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Kerry assails 'factless' environment, defends Obama legacy

January 10, 2017 (Photo Credit: State Department)
WASHINGTON — Secretary of State John Kerry on Tuesday warned about the rise of a "factless political environment" in which policy is made on Twitter and said President-elect Donald Trump's "America First" policy could lead to a U.S. retreat from the world. He also lamented a lack of contact with the incoming Trump administration.

At a conference focused on national security and the presidential transition, Kerry rejected criticism that the Obama administration had failed to lead in dealing with world crises. "We've been leading," he said, pointing to the Iran nuclear deal, the Paris climate change agreement, response to the Ebola virus, strengthening NATO and his own unsuccessful efforts to end Syria's civil war. He said charges that the administration mishandled the Arab Spring revolts against authoritarian leaders were wrong.

"People are not separating a remarkable transformation that is taking place globally from things that we are really responsible for," Kerry said, blasting what he called "revisionist commentary" from critics. "We didn't start the Arab Spring, we couldn't have stopped the Arab Spring. There is no way the Obama administration doing anything would have changed what was happening in those countries."

Tuesday's event at the U.S. Institute of Peace in Washington is titled "Passing the Baton" and focuses on how the Trump administration will take the reins from President Barack Obama. Obama and Trump's national security advisers, Susan Rice and Michael Flynn, were to appear after Kerry.

With only 10 days left in his tenure, Obama's top diplomat called for a new "Marshall Plan" to help countries in critical regions around the world educate their exploding youth populations and prevent them from being radicalized.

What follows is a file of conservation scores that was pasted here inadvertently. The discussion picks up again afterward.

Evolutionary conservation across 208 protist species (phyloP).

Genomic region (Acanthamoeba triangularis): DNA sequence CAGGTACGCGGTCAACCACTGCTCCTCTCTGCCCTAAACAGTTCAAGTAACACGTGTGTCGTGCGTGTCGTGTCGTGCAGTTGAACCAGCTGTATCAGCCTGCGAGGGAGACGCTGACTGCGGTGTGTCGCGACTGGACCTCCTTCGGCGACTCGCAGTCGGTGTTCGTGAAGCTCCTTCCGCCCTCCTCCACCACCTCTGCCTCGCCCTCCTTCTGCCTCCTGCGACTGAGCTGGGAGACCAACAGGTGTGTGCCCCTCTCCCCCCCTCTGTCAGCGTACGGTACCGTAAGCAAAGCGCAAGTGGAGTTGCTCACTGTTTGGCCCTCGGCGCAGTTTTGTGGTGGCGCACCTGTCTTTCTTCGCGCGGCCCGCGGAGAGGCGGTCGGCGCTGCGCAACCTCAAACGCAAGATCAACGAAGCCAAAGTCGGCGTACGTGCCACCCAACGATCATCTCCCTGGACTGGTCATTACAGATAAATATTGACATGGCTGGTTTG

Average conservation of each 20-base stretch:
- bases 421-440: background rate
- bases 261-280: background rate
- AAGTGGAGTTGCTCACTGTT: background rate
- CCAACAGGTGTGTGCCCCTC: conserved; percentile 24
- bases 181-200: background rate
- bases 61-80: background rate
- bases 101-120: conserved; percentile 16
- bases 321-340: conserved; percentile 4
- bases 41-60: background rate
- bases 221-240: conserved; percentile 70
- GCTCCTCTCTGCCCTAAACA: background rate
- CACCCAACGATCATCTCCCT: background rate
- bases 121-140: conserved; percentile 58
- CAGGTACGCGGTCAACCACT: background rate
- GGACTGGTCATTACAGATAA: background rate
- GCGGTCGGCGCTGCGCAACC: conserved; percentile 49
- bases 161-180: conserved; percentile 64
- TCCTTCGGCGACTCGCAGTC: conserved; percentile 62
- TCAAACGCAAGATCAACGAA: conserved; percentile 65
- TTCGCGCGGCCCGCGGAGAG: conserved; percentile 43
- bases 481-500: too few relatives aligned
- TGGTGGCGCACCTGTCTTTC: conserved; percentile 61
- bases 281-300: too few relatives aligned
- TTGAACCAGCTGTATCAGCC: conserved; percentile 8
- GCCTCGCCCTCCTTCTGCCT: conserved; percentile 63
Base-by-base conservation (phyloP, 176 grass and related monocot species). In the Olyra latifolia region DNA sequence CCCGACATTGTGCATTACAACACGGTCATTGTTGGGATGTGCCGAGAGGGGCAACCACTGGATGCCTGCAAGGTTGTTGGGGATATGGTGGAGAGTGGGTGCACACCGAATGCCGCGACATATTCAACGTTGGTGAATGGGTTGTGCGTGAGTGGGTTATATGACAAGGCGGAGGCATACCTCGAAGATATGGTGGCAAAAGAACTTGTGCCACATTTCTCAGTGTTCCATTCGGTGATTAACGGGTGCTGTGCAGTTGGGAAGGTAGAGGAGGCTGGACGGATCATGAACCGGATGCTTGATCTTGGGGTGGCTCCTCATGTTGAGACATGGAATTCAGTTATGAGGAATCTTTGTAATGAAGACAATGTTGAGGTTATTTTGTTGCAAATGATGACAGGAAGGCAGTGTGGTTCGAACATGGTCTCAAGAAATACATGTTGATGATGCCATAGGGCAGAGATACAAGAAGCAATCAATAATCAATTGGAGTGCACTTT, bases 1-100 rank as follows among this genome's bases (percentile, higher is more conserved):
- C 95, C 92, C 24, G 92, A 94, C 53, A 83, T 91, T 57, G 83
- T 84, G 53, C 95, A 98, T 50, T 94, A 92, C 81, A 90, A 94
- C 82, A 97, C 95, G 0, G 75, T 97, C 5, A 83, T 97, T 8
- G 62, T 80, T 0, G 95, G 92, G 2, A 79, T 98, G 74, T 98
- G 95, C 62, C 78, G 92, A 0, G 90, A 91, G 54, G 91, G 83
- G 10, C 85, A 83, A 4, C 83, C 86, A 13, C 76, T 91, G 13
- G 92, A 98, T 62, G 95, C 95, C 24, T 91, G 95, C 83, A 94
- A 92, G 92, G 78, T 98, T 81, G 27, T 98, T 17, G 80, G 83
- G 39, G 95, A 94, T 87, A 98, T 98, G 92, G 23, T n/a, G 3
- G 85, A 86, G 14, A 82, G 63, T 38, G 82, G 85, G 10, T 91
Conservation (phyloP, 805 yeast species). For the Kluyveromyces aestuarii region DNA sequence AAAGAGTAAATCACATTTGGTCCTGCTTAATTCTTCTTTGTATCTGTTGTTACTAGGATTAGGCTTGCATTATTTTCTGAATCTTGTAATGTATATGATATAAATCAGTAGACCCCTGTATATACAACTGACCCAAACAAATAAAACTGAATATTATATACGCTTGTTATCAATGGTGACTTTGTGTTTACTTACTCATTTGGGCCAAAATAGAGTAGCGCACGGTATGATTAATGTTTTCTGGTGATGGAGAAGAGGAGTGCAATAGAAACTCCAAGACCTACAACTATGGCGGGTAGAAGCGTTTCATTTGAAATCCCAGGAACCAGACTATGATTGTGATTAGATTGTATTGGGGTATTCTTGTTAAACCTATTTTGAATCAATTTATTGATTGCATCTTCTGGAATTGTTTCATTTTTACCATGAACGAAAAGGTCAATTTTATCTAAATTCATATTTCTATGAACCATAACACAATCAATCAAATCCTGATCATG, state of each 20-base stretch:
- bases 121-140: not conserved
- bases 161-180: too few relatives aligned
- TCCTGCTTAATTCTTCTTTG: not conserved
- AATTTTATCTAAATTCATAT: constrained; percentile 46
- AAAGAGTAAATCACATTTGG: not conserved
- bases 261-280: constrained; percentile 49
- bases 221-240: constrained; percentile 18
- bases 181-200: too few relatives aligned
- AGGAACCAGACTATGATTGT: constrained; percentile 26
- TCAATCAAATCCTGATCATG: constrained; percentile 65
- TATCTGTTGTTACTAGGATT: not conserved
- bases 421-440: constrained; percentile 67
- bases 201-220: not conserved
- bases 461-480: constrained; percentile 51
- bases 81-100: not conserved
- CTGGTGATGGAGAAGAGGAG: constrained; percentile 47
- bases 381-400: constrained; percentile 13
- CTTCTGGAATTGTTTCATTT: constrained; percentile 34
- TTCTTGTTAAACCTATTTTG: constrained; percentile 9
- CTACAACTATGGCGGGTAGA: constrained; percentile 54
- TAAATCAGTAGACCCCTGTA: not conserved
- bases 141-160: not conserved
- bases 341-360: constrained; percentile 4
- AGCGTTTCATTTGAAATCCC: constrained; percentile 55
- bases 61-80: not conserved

Lack of education and the spread of misinformation, notably online, are serious threats that must be confronted to prevent a rise of "authoritarian populism" that threatens the international order, Kerry said. He accused Russia of mounting a ""horrendous invasion of our democratic process" by interfering in the 2016 presidential election and said such actions must be combatted.

"One of the greatest challenges we all face right now, not just America but every country, is that we are living in a factless political environment," Kerry said. "Every country in the world better stop and start worrying about authoritarian populism and the absence of substance in our dialogue."

He did not mention Trump by name but took a thinly veiled shot at the president-elect's propensity to tweet his views on policy issues.

"If policy is going to be made in 140 characters on Twitter and every reasonable measure of accountability is being bypassed and people don't care about it, we have a problem," Kerry said.

He said he worried that the incoming administration's "America First" slogan might translate into "turning away" from a vast array of challenges the world faces, particularly climate change.

On the State Department's transition, Kerry half-jokingly said it was going "pretty smoothly" because "there is not an enormous amount of it."

He said he had yet to meet Trump's choice to replace him as America's top diplomat, Exxon Mobil chief Rex Tillerson. He said he expects to do so "in the near term" and still believes there is time for "an ample debriefing" before the new administration begins.

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